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Photo caption: Michelle Procknal, director of quality, was instrumental in the hospital achieving the coveted certification. Brooks-TLC CEO, Mary LaRowe, added, “I’m so incredibly proud of the teamwork it took to earn this certification and how every employee played a big part in achieving it.”

​Brooks-TLC Hospital System, Inc. has been awarded by DNV GL Healthcare full certification to the ISO (International Organization for Standardization) 9001 Quality Management System.

“Brooks-TLC is dedicated to providing the safest and most effective healthcare services possible,” says Jodi Witherell, vice president of quality services. “ISO certification not only reflects that mission, but helps to empower it. The certificate is just a piece of paper, but the effort required to achieve it fundamentally transforms the way we do business. ISO 9001 is ideally suited to the complex, people-intensive challenges of running a hospital.”

ISO 9001 is the most widely-accepted quality management system in use around the world, and is quickly gaining acceptance among US healthcare providers as a foundation for their quality and patient safety programs.

“Brooks-TLC has worked hard to achieve this certification, and they have done so with unwavering commitment from their top leadership to make their hospital the best it can be,” says Patrick Horine, President of DNV GL Healthcare. “ISO certification isn’t just an award or trophy for something you’ve done, its public evidence that you are at the top of your game with an obvious plan in place to make excellence an everyday objective.”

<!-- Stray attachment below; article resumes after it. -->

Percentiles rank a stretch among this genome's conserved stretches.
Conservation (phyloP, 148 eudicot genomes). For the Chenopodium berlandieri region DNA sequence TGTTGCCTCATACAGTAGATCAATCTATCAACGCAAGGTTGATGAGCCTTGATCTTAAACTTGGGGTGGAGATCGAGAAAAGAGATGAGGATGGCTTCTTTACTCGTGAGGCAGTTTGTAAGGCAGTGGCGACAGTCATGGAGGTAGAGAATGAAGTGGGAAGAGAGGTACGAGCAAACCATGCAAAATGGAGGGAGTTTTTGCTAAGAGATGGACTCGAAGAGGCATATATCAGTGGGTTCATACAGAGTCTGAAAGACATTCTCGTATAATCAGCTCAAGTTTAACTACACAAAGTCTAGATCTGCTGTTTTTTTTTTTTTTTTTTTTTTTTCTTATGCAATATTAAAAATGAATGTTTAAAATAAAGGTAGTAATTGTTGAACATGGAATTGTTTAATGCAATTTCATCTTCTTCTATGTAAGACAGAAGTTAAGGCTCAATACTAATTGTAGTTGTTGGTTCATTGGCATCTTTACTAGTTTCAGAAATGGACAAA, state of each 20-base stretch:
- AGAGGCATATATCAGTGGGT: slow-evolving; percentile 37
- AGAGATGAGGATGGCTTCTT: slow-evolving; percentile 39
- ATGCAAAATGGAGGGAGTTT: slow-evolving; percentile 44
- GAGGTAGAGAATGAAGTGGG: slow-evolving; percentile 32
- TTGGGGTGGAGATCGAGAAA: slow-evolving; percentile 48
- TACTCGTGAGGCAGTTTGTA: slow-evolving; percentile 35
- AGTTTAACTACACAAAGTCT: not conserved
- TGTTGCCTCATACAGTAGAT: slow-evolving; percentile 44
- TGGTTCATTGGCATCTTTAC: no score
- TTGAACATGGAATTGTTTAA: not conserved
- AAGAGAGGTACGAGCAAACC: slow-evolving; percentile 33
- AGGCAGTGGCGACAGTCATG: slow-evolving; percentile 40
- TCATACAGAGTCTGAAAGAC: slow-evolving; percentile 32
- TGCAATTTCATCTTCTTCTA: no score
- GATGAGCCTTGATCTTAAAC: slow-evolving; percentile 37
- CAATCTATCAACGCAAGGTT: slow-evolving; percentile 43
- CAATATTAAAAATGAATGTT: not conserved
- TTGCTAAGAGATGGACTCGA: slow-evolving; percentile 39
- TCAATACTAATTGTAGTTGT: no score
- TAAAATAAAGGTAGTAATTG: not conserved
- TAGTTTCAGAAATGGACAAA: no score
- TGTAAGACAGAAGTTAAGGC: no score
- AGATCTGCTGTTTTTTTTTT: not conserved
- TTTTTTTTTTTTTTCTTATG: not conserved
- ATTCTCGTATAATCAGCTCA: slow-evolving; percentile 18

ISO 9001 brings science to the art of caregiving; it helps to standardize processes around things that are proven to work, by the people doing the work, thus empowering frontline workers while creating an environment of predictability for the entire organization. The ultimate impact of ISO within hospitals is the reduction or elimination of variation, so that critical work processes are done consistently and the “best ideas” aren’t held by one person or one department, but are ingrained in the organization itself.
​Businesses that implement ISO do so for both the internal and external benefits. Internally it helps staff create clear and consistent processes of patient care, and ensure that progress is constantly being made toward specific quality objectives. Externally, it tells the public, as well as insurers and regulatory agencies, that the hospital is not only talking about quality, but is pursuing it with discipline and transparency.

“ISO 9001 is like sheet music for an orchestra; it gets everyone on the same page and helps us achieve our objectives,” says Witherell.